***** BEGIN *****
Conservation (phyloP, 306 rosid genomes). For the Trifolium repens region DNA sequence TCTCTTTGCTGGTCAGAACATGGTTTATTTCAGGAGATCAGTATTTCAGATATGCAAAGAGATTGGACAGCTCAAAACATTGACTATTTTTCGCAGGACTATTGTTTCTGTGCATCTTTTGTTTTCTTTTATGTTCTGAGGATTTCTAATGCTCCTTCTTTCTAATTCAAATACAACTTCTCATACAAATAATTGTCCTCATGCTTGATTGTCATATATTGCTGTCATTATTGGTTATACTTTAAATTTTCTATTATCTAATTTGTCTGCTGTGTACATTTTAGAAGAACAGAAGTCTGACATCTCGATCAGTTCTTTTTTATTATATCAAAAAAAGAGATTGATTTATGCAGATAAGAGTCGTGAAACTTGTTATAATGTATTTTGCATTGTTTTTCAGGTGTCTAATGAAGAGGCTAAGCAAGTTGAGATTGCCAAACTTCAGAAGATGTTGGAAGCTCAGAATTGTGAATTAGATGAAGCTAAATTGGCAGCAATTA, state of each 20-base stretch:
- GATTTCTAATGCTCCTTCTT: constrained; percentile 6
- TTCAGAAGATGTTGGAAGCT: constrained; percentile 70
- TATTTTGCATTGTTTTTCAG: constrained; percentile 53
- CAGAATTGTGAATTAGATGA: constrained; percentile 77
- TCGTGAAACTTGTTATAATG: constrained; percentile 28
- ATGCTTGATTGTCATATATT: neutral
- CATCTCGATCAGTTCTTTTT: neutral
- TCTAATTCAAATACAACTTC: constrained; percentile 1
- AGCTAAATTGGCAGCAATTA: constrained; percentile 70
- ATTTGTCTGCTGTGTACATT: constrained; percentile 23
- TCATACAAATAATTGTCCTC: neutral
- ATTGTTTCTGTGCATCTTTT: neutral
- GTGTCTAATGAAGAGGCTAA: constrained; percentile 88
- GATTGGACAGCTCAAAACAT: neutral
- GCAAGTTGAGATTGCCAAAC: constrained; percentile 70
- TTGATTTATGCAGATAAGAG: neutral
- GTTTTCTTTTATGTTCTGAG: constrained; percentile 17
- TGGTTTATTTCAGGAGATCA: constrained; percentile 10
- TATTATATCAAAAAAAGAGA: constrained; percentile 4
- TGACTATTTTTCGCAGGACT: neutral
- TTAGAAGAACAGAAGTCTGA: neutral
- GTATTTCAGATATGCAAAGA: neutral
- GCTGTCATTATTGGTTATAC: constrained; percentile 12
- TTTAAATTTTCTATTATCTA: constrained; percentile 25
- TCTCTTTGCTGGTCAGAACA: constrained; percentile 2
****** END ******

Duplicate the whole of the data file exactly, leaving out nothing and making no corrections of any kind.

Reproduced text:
Conservation (phyloP, 306 rosid genomes). For the Trifolium repens region DNA sequence TCTCTTTGCTGGTCAGAACATGGTTTATTTCAGGAGATCAGTATTTCAGATATGCAAAGAGATTGGACAGCTCAAAACATTGACTATTTTTCGCAGGACTATTGTTTCTGTGCATCTTTTGTTTTCTTTTATGTTCTGAGGATTTCTAATGCTCCTTCTTTCTAATTCAAATACAACTTCTCATACAAATAATTGTCCTCATGCTTGATTGTCATATATTGCTGTCATTATTGGTTATACTTTAAATTTTCTATTATCTAATTTGTCTGCTGTGTACATTTTAGAAGAACAGAAGTCTGACATCTCGATCAGTTCTTTTTTATTATATCAAAAAAAGAGATTGATTTATGCAGATAAGAGTCGTGAAACTTGTTATAATGTATTTTGCATTGTTTTTCAGGTGTCTAATGAAGAGGCTAAGCAAGTTGAGATTGCCAAACTTCAGAAGATGTTGGAAGCTCAGAATTGTGAATTAGATGAAGCTAAATTGGCAGCAATTA, state of each 20-base stretch:
- GATTTCTAATGCTCCTTCTT: constrained; percentile 6
- TTCAGAAGATGTTGGAAGCT: constrained; percentile 70
- TATTTTGCATTGTTTTTCAG: constrained; percentile 53
- CAGAATTGTGAATTAGATGA: constrained; percentile 77
- TCGTGAAACTTGTTATAATG: constrained; percentile 28
- ATGCTTGATTGTCATATATT: neutral
- CATCTCGATCAGTTCTTTTT: neutral
- TCTAATTCAAATACAACTTC: constrained; percentile 1
- AGCTAAATTGGCAGCAATTA: constrained; percentile 70
- ATTTGTCTGCTGTGTACATT: constrained; percentile 23
- TCATACAAATAATTGTCCTC: neutral
- ATTGTTTCTGTGCATCTTTT: neutral
- GTGTCTAATGAAGAGGCTAA: constrained; percentile 88
- GATTGGACAGCTCAAAACAT: neutral
- GCAAGTTGAGATTGCCAAAC: constrained; percentile 70
- TTGATTTATGCAGATAAGAG: neutral
- GTTTTCTTTTATGTTCTGAG: constrained; percentile 17
- TGGTTTATTTCAGGAGATCA: constrained; percentile 10
- TATTATATCAAAAAAAGAGA: constrained; percentile 4
- TGACTATTTTTCGCAGGACT: neutral
- TTAGAAGAACAGAAGTCTGA: neutral
- GTATTTCAGATATGCAAAGA: neutral
- GCTGTCATTATTGGTTATAC: constrained; percentile 12
- TTTAAATTTTCTATTATCTA: constrained; percentile 25
- TCTCTTTGCTGGTCAGAACA: constrained; percentile 2